Restoring Robert Robot's Voice

A project log for Santa's Shop

This is a techno/art installation to be displayed in the community--similar to old time holiday window displays.

Mike RigsbyMike Rigsby 08/02/2017 at 14:200 Comments

"I am Robert Robot, mechanical man. Drive me and steer me where ever you can."

I found this 60 year old robot on ebay for less than $25. The light in the head was missing, voice box didn't work and he had no remote control. Other than that, he was in fair condition. I thought he would look cool in Santa's Shop, so I didn't need to have him talk or move around. 

When curiosity compelled me to turn the crank on the back, some scratchy sounds sometimes emerged. The challenge was on.  I removed the two screws in front and two in back that hold the wheel mechanism. The wheel system, though rusty, would work fine if I had a controller, but I don't need him to run around in Santa's Shop.

Next, I looked inside to see the voice box (a little plastic record).

To remove the voice box, four tiny brass screws on the back have to be unscrewed.

With the screws removed and the crank handle up (toward the head), the voice box can be removed.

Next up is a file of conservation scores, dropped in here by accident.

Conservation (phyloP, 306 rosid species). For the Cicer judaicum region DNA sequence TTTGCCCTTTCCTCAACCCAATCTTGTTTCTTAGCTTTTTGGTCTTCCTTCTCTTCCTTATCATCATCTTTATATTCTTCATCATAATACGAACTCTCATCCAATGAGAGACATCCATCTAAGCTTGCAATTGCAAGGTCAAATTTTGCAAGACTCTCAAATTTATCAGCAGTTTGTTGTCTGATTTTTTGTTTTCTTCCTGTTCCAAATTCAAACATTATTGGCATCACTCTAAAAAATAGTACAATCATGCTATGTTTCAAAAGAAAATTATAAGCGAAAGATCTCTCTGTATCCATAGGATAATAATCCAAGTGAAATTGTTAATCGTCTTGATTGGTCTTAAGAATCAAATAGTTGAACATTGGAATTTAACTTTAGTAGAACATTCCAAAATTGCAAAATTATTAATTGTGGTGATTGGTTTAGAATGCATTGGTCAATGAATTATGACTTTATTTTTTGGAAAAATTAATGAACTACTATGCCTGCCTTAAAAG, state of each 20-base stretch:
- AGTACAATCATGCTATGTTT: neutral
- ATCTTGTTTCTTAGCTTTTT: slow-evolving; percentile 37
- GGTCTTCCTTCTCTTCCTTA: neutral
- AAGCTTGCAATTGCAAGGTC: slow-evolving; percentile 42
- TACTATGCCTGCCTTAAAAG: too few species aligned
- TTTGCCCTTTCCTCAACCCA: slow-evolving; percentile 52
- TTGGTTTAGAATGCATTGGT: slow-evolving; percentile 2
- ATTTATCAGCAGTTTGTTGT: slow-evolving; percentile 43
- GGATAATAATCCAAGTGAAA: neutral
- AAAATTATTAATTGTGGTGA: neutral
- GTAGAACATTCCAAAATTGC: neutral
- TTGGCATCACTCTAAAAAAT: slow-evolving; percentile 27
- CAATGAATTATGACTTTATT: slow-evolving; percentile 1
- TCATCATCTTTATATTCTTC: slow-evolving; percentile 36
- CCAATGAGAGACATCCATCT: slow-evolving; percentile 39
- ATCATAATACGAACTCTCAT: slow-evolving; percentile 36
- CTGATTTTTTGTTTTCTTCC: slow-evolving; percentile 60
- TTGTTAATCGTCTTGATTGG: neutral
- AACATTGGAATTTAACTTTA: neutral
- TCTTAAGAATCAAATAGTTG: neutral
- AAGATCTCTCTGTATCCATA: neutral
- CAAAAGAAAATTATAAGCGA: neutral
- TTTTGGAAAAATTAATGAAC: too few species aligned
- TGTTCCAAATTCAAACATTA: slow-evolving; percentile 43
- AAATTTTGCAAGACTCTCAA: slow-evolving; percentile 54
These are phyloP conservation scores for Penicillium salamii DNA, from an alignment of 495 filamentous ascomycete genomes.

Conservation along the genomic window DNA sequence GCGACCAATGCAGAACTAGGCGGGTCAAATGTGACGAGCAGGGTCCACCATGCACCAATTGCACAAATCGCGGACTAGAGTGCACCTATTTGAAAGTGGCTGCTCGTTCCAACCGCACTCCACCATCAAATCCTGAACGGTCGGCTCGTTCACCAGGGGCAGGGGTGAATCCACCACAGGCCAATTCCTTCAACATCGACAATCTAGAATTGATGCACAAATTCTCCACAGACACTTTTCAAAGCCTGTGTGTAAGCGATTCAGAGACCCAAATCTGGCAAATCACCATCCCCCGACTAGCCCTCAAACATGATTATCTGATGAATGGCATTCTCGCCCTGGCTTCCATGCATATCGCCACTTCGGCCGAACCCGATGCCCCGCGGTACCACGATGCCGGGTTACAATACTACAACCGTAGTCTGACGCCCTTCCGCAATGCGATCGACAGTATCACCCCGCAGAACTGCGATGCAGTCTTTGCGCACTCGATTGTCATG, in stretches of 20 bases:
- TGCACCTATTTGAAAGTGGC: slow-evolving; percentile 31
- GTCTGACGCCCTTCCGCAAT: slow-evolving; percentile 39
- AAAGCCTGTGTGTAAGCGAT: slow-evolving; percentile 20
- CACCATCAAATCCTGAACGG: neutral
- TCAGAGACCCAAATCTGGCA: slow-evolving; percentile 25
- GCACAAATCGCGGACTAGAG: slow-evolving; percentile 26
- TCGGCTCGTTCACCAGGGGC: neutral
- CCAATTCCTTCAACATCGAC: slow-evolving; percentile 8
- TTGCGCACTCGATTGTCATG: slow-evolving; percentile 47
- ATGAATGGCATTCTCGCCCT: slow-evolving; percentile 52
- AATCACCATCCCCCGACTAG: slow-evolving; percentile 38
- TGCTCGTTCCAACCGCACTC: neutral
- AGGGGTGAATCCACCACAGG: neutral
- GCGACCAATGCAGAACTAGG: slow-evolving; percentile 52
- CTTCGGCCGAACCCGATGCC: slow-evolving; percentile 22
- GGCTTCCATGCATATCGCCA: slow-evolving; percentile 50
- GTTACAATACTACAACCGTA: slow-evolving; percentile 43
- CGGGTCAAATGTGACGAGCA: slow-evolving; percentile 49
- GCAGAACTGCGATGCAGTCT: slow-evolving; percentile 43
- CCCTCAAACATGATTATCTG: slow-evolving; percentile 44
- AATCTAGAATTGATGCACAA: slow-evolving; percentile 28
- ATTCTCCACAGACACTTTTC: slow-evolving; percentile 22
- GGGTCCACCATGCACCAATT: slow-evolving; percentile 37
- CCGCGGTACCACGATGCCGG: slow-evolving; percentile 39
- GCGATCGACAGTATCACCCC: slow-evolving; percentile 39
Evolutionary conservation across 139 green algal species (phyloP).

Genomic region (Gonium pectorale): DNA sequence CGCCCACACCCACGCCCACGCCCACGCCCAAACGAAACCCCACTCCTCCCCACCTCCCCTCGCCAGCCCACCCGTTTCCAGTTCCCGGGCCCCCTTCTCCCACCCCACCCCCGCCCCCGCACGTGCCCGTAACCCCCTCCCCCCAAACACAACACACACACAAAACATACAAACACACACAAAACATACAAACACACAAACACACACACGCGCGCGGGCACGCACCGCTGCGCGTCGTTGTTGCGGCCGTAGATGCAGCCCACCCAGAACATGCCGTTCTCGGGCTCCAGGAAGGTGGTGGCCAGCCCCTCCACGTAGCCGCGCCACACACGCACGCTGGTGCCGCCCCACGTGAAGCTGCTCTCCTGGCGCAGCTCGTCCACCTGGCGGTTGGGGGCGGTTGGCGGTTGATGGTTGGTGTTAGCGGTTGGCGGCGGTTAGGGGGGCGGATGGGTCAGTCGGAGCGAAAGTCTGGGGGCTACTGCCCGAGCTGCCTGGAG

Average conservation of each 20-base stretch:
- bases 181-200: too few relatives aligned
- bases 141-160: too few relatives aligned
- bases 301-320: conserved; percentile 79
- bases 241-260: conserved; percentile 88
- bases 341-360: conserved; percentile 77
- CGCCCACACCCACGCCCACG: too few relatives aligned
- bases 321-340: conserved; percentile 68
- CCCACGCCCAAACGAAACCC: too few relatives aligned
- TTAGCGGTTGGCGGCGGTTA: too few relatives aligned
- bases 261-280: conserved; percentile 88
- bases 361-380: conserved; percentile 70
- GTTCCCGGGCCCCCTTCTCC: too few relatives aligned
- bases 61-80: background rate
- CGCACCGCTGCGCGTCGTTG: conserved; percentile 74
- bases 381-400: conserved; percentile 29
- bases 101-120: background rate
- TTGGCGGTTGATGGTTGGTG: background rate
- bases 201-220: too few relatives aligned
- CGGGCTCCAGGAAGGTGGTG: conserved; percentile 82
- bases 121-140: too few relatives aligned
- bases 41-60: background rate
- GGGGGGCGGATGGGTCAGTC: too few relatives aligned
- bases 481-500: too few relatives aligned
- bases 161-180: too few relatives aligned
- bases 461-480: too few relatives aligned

The voice box is composed of a case which holds the record. The record is directly attached to the crank. A small needle "plays" the record. The needle has a point on one end (fits in the record groove) and a plastic head extending above the point. The head presses against the brown "sounding board" and that amplifies the sound. The sounding board is attached to the case with glue, but the glue dried up after 60 years. I guess glue just wasn't great 60 years ago. I used a little duct tape to secure the sounding board to the case and it works perfectly. Whether the tape holds for another 60 years is probably not my concern.

Flip side.

I twisted the head and removed it. The battery holder and lamp holder were nowhere to be seen--but I inserted a led strip.

The head is brilliant!

For now, that's it. If I feel inspired, I might make his arms move later.